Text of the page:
Michigan’s largest city can claim its own artistic ammunition, boasting a variety of sculptures and murals, both amateur and professional. I’m not sure if Detroit’s murals emerged under a centralizing organization in the same way as the murals of Philadelphia or Indianapolis—after all, the city appeared at one time to have a Detroit Mural Factory that trained students in the practice, but I cannot find a centralized webpage with up-to-date information for this Mural Factory. At any rate, the existing array of murals certainly offers a powerful contrast within a city that, by most empirical assessments, suffers a higher-than-average problem with graffiti, when compared to other American cities. And though graffiti is far less common place across the American landscape than it is in most other countries, Detroit seems to have more than its fair share, no doubt due to the higher concentration of vacant, neglected or underutilized buildings.
So it is with no small amount of comfort that I recognize a highly effective mural that sits on Woodward Avenue, one of the city’s prime arterials, just south of Warren Street, in the heart of the Wayne State University campus.
Whatever one might think of the mural’s broader aesthetic ambitions, it certainly adds color and texture to an otherwise monochrome flat surface. It’s big—possibly bigger, all in all, than the lanky Vonnegut in Indianapolis. But it shares the same predicament: it rests on a blank wall to a building whose kissing cousin came down years ago. In its place is this big grassy lot.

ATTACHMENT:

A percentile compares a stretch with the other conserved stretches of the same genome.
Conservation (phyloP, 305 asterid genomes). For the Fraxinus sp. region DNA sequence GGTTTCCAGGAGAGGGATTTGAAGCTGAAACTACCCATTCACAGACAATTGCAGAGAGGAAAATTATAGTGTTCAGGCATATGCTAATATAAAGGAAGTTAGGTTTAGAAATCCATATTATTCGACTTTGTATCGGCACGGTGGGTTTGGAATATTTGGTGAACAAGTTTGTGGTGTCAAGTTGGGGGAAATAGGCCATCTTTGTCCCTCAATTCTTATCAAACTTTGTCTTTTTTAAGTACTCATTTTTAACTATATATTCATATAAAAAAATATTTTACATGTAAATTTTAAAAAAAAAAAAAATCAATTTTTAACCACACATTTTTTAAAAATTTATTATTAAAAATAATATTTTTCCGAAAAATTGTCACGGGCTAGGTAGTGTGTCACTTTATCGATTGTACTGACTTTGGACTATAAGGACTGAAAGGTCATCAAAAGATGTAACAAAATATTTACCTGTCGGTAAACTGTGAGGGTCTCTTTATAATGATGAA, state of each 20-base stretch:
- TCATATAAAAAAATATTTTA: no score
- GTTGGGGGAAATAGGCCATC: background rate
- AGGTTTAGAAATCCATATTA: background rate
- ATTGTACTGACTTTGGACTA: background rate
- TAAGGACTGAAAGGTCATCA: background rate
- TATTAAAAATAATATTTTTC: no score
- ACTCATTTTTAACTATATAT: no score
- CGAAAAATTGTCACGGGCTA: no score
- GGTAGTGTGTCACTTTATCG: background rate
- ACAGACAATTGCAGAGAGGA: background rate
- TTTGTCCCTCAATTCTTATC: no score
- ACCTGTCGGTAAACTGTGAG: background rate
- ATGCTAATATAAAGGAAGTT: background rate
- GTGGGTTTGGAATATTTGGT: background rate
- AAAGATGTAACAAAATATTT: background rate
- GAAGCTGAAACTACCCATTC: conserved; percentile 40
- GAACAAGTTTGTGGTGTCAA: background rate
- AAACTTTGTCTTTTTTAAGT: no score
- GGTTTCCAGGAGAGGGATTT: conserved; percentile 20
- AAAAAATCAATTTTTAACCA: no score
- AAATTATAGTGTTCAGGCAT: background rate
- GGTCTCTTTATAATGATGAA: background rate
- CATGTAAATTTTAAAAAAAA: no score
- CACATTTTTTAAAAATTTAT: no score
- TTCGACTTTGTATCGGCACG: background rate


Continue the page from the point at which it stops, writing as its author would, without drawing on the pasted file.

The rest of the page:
Not surprisingly, a city that has suffered as much extensive depopulation and disinvestment as Detroit has more than its share of vacant lots, the verdant reminders of mighty Art Deco buildings that once lined this corridor. In many quarters of the city, the urban prairies will likely sit there for years to come.
But not here in Midtown, and certainly not on Wayne State’s campus. Leadership at WSU has pushed significantly to shift its prevailing identity over the years. Since its founding as a medical school and training college, the university has burgeoned and evolved into Michigan’s third-largest. But it has rarely (if ever) claimed a significant presence of live-in students. Long a commuter school, the reputation—particularly in Detroit’s darkest days of crime and disinvestment—was that students at WSU drove to the university from the suburbs, took their classes, and got out by dusk. Throughout the 1990s, the campus did not even offer dorm living. Though the transition is undoubtedly a bit more nuanced than I’m portraying here, the University’s leadership and economic development arm realized that the chasm between the school and the surrounding Midtown neighborhood was only growing. And it certainly wasn’t helping the desirability of being a student at Wayne State. As a result, the school has engaged in a flurry of both dormitory construction and partnerships with developers to encourage a greater student life around the campus that lingers after hours. Consequently, Midtown has as bustling pedestrian scene that was scarcely visible 20 years ago. More eyes on the street translates to greater perception of safety, and the presence of a youth culture with some disposable income has spurred a concomitant college-town retail scene.